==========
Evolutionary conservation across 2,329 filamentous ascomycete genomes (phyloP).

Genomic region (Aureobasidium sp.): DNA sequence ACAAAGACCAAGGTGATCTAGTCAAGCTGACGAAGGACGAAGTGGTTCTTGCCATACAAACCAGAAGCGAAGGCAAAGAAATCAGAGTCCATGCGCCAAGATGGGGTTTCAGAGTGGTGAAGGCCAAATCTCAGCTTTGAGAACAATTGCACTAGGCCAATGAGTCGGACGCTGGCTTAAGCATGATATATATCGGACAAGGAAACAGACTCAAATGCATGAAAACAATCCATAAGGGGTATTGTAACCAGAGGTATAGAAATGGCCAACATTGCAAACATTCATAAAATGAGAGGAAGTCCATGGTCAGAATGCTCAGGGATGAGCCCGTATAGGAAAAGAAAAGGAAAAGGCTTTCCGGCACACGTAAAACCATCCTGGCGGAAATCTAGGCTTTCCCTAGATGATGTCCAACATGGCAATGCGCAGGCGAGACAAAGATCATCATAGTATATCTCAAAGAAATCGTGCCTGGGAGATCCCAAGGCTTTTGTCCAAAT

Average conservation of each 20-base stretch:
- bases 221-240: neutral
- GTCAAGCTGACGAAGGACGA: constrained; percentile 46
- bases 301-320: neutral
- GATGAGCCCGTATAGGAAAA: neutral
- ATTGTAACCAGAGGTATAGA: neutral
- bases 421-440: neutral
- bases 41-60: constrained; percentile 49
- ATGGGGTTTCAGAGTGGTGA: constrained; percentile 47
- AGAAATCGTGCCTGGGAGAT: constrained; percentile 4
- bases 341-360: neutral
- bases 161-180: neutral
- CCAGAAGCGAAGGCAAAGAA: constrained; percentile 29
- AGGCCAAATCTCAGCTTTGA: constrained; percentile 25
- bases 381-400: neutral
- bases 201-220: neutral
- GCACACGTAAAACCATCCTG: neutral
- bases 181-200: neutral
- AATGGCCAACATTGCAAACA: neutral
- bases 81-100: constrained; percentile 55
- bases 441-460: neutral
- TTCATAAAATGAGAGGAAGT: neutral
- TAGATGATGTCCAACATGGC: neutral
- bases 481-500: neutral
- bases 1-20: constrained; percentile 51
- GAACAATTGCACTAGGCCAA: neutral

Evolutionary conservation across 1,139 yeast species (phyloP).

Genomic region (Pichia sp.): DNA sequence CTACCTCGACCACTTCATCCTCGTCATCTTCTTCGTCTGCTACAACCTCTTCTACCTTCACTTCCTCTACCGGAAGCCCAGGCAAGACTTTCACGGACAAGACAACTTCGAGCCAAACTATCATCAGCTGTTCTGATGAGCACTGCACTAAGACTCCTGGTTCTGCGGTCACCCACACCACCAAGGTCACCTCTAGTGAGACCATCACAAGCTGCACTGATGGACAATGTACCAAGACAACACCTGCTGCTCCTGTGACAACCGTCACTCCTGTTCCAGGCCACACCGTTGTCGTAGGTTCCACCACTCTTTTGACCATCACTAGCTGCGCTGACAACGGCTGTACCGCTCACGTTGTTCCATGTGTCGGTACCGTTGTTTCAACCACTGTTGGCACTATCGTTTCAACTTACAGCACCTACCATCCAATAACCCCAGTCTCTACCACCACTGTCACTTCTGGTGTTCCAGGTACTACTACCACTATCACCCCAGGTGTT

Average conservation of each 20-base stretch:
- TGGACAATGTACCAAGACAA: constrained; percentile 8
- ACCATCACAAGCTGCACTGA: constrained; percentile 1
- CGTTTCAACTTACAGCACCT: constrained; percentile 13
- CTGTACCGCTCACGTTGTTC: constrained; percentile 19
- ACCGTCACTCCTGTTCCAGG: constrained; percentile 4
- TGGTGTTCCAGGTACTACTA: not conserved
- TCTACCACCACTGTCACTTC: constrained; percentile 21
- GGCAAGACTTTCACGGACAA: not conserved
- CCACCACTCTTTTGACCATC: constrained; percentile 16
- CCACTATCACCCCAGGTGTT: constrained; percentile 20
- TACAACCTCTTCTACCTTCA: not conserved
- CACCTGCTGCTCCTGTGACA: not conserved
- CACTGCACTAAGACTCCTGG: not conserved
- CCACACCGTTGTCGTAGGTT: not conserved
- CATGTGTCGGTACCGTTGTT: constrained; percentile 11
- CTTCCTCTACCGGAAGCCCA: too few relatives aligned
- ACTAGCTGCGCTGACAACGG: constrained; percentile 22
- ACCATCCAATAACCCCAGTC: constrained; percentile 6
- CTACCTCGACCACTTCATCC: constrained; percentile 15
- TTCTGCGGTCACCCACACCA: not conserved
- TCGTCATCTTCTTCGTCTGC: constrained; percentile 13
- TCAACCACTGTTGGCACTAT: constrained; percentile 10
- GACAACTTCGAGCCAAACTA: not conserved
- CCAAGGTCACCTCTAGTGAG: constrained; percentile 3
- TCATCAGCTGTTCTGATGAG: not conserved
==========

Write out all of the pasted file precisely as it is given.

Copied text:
Evolutionary conservation across 2,329 filamentous ascomycete genomes (phyloP).

Genomic region (Aureobasidium sp.): DNA sequence ACAAAGACCAAGGTGATCTAGTCAAGCTGACGAAGGACGAAGTGGTTCTTGCCATACAAACCAGAAGCGAAGGCAAAGAAATCAGAGTCCATGCGCCAAGATGGGGTTTCAGAGTGGTGAAGGCCAAATCTCAGCTTTGAGAACAATTGCACTAGGCCAATGAGTCGGACGCTGGCTTAAGCATGATATATATCGGACAAGGAAACAGACTCAAATGCATGAAAACAATCCATAAGGGGTATTGTAACCAGAGGTATAGAAATGGCCAACATTGCAAACATTCATAAAATGAGAGGAAGTCCATGGTCAGAATGCTCAGGGATGAGCCCGTATAGGAAAAGAAAAGGAAAAGGCTTTCCGGCACACGTAAAACCATCCTGGCGGAAATCTAGGCTTTCCCTAGATGATGTCCAACATGGCAATGCGCAGGCGAGACAAAGATCATCATAGTATATCTCAAAGAAATCGTGCCTGGGAGATCCCAAGGCTTTTGTCCAAAT

Average conservation of each 20-base stretch:
- bases 221-240: neutral
- GTCAAGCTGACGAAGGACGA: constrained; percentile 46
- bases 301-320: neutral
- GATGAGCCCGTATAGGAAAA: neutral
- ATTGTAACCAGAGGTATAGA: neutral
- bases 421-440: neutral
- bases 41-60: constrained; percentile 49
- ATGGGGTTTCAGAGTGGTGA: constrained; percentile 47
- AGAAATCGTGCCTGGGAGAT: constrained; percentile 4
- bases 341-360: neutral
- bases 161-180: neutral
- CCAGAAGCGAAGGCAAAGAA: constrained; percentile 29
- AGGCCAAATCTCAGCTTTGA: constrained; percentile 25
- bases 381-400: neutral
- bases 201-220: neutral
- GCACACGTAAAACCATCCTG: neutral
- bases 181-200: neutral
- AATGGCCAACATTGCAAACA: neutral
- bases 81-100: constrained; percentile 55
- bases 441-460: neutral
- TTCATAAAATGAGAGGAAGT: neutral
- TAGATGATGTCCAACATGGC: neutral
- bases 481-500: neutral
- bases 1-20: constrained; percentile 51
- GAACAATTGCACTAGGCCAA: neutral

Evolutionary conservation across 1,139 yeast species (phyloP).

Genomic region (Pichia sp.): DNA sequence CTACCTCGACCACTTCATCCTCGTCATCTTCTTCGTCTGCTACAACCTCTTCTACCTTCACTTCCTCTACCGGAAGCCCAGGCAAGACTTTCACGGACAAGACAACTTCGAGCCAAACTATCATCAGCTGTTCTGATGAGCACTGCACTAAGACTCCTGGTTCTGCGGTCACCCACACCACCAAGGTCACCTCTAGTGAGACCATCACAAGCTGCACTGATGGACAATGTACCAAGACAACACCTGCTGCTCCTGTGACAACCGTCACTCCTGTTCCAGGCCACACCGTTGTCGTAGGTTCCACCACTCTTTTGACCATCACTAGCTGCGCTGACAACGGCTGTACCGCTCACGTTGTTCCATGTGTCGGTACCGTTGTTTCAACCACTGTTGGCACTATCGTTTCAACTTACAGCACCTACCATCCAATAACCCCAGTCTCTACCACCACTGTCACTTCTGGTGTTCCAGGTACTACTACCACTATCACCCCAGGTGTT

Average conservation of each 20-base stretch:
- TGGACAATGTACCAAGACAA: constrained; percentile 8
- ACCATCACAAGCTGCACTGA: constrained; percentile 1
- CGTTTCAACTTACAGCACCT: constrained; percentile 13
- CTGTACCGCTCACGTTGTTC: constrained; percentile 19
- ACCGTCACTCCTGTTCCAGG: constrained; percentile 4
- TGGTGTTCCAGGTACTACTA: not conserved
- TCTACCACCACTGTCACTTC: constrained; percentile 21
- GGCAAGACTTTCACGGACAA: not conserved
- CCACCACTCTTTTGACCATC: constrained; percentile 16
- CCACTATCACCCCAGGTGTT: constrained; percentile 20
- TACAACCTCTTCTACCTTCA: not conserved
- CACCTGCTGCTCCTGTGACA: not conserved
- CACTGCACTAAGACTCCTGG: not conserved
- CCACACCGTTGTCGTAGGTT: not conserved
- CATGTGTCGGTACCGTTGTT: constrained; percentile 11
- CTTCCTCTACCGGAAGCCCA: too few relatives aligned
- ACTAGCTGCGCTGACAACGG: constrained; percentile 22
- ACCATCCAATAACCCCAGTC: constrained; percentile 6
- CTACCTCGACCACTTCATCC: constrained; percentile 15
- TTCTGCGGTCACCCACACCA: not conserved
- TCGTCATCTTCTTCGTCTGC: constrained; percentile 13
- TCAACCACTGTTGGCACTAT: constrained; percentile 10
- GACAACTTCGAGCCAAACTA: not conserved
- CCAAGGTCACCTCTAGTGAG: constrained; percentile 3
- TCATCAGCTGTTCTGATGAG: not conserved